The blogs are enough.
What I really want to do is be able to do before the computer and the Internet, curl up and get completely lost in a good book. Ocassionally I’ve been able to find a ‘can’t put it down’ book, but the time for it, seems to be gone. I’m afraid if I even consent to one more time suck, the ability to enjoy and feel the great pleasure of a good book will be lost.

Reminder- Martin’s Fundaraiser TONIGHT

I don’t know about you but federal holidays and snow days screw up the schedule I keep in my head. So this is a reminder for me (and you too), that tonight is the fundraiser for neighborhood activist dude, Martin Moulton, who has been legally hounded by neighborhood activist/tyrant LeRoy Thorpe. Anyway, Longview Gallery from 6-8, bring your checkbooks.

1883 Bicycle mishap

While looking for something I came across the following in the “personal” section of the classified page of a newspaper:

“The party who drove a buggy into a bicycle on the 14th-st road yesterday will please send his address to this office. By doing so he will learn of what is thought of one who is not man enough to stop to see the extent of the injuries inflicted by his unmanly conduct.”

— “Display Ad 3 — No Title. ” The Washington Post (1877-1922) 2 May 1883 ProQuest Historical Newspapers The Washington Post (1877 – 1993), ProQuest. Web. 14 Jan. 2010.

Don’t need a car to be a jerk.


I’m thinking about lunch, and my lunch buddy just cancelled on me. We were going to check out one of the nearby places for Restaurant Week. It’s cold and so I’m going to eat at the desk.
Anyway food got me wondering about Waggamama. The signs are still up on the windows on 7th Street, but so far no change. Checked the website and it appears they will open Septemeber 2010.

Women, the past and home ownership

As I’ve stated before I’m not too keen on architectural history, in that I just don’t have an interest in it. However, I do have an interest in property transfers and its history, as that tends to relate to personal wealth.
Today, I’ll be covering myself in red rot from old volumes regarding, some DC properties in the 19th and early 20th centuries. There are published books (Lusk real estate assessment directories, published by Rufus Lusk & Sons) listing the owner of the property. I noticed, running my eyes down the list of owners, I saw several repeats for a series of houses right next to or nearby each other. So you’d have say a Ruppert or a Richardson owning 4 or 5 houses on a block. And not all owners were male. Most were male, but not all.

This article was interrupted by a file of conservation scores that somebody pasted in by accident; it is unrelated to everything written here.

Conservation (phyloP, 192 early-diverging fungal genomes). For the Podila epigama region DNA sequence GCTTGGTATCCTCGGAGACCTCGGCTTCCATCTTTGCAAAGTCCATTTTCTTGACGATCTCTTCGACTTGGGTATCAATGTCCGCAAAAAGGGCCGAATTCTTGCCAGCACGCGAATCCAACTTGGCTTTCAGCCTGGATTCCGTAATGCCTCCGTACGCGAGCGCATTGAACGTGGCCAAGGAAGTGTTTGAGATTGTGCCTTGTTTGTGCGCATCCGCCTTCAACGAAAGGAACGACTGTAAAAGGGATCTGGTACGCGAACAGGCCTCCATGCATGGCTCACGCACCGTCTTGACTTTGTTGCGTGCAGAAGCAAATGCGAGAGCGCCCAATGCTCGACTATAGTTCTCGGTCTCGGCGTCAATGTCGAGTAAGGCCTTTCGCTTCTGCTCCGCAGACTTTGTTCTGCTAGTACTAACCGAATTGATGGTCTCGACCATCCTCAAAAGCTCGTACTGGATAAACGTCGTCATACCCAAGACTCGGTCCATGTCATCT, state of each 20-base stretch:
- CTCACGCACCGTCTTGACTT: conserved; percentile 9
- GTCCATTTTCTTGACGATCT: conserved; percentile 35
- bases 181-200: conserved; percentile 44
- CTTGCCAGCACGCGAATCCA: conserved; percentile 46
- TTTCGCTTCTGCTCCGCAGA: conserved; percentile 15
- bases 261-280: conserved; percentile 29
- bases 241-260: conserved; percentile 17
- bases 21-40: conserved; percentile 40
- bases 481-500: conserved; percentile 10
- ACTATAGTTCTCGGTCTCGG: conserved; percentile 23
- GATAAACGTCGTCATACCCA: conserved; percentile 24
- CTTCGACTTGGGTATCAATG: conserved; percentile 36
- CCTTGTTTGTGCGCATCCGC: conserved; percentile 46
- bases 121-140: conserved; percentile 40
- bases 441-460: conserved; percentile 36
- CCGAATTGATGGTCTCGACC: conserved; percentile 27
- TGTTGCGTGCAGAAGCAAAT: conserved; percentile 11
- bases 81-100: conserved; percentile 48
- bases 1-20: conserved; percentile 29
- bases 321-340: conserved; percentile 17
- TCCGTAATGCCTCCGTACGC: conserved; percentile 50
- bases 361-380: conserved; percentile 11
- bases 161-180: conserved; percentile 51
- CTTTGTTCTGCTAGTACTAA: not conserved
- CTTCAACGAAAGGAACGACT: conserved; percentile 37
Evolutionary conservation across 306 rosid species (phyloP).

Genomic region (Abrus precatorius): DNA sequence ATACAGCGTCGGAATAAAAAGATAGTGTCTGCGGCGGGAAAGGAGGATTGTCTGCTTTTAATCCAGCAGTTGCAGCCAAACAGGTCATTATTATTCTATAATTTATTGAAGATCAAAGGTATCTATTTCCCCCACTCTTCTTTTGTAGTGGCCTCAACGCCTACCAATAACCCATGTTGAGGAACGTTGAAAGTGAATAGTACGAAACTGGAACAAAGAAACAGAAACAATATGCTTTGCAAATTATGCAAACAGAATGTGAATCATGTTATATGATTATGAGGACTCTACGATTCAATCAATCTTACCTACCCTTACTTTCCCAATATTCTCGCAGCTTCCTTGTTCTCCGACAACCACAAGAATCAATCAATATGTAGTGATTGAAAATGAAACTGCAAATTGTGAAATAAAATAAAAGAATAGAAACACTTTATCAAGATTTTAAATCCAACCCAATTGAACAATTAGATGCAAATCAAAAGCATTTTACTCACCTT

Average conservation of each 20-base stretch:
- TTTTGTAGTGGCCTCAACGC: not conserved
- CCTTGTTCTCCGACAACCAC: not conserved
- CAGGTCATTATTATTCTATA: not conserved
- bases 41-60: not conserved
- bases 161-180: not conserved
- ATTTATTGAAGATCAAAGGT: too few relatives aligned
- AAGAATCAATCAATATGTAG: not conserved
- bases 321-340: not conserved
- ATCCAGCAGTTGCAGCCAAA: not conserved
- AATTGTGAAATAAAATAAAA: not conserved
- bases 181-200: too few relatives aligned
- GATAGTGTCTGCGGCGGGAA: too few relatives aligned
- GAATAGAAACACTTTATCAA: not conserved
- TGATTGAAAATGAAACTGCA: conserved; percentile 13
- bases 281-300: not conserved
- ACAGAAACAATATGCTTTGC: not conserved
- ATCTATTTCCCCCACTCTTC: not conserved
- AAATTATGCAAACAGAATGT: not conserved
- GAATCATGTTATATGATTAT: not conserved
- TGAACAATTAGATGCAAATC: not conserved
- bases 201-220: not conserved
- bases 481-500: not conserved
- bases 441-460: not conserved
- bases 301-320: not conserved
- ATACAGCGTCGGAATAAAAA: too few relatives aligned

Now going back to the 1900 census project, so far (I’m still cleaning up data) of the 1101 households, 892 rent. That is a huge chunk. 78 are owners with a mortgage, and 104 own their homes free and clear. Of the homeowners, 45 are women. Now, it would be correct to say that in 1900, not many women owned their own home. It would be also correct to say not many men owned their own homes either, since most rental heads were male.
Though not as popular as the career of laundress there were about 9 landladies and 1 female capitalist. Yes, ladies and gents, someone said their occupation was that of a capitalist. So in this turn of the century world there were women involved in the real estate game, as owners or property managers (landlady). Not many, but 1900 wasn’t 2000 where credit was extended to anyone who could breathe for a home loan.

Well I guess that was a robbery

Kids hold on to your iWhatevers.
I ran into one of my neighbors in the metro and we decided to walk and chat. Now it being winter, my head (including ears) were bundled up so I concentrated on listening to my neighbor. However, I did hear some ruckus behind me, but didn’t see anything as we headed to the escalators. Then this guy, bald black male, average height and build wearing a very new looking red and white jacket (primarily white with a bold red design) ran by us very quickly and hustled up the escalator. I didn’t put two and two together until a white guy came running up about 10 to 15 seconds later. The red and white jacket guy stole his iPhone.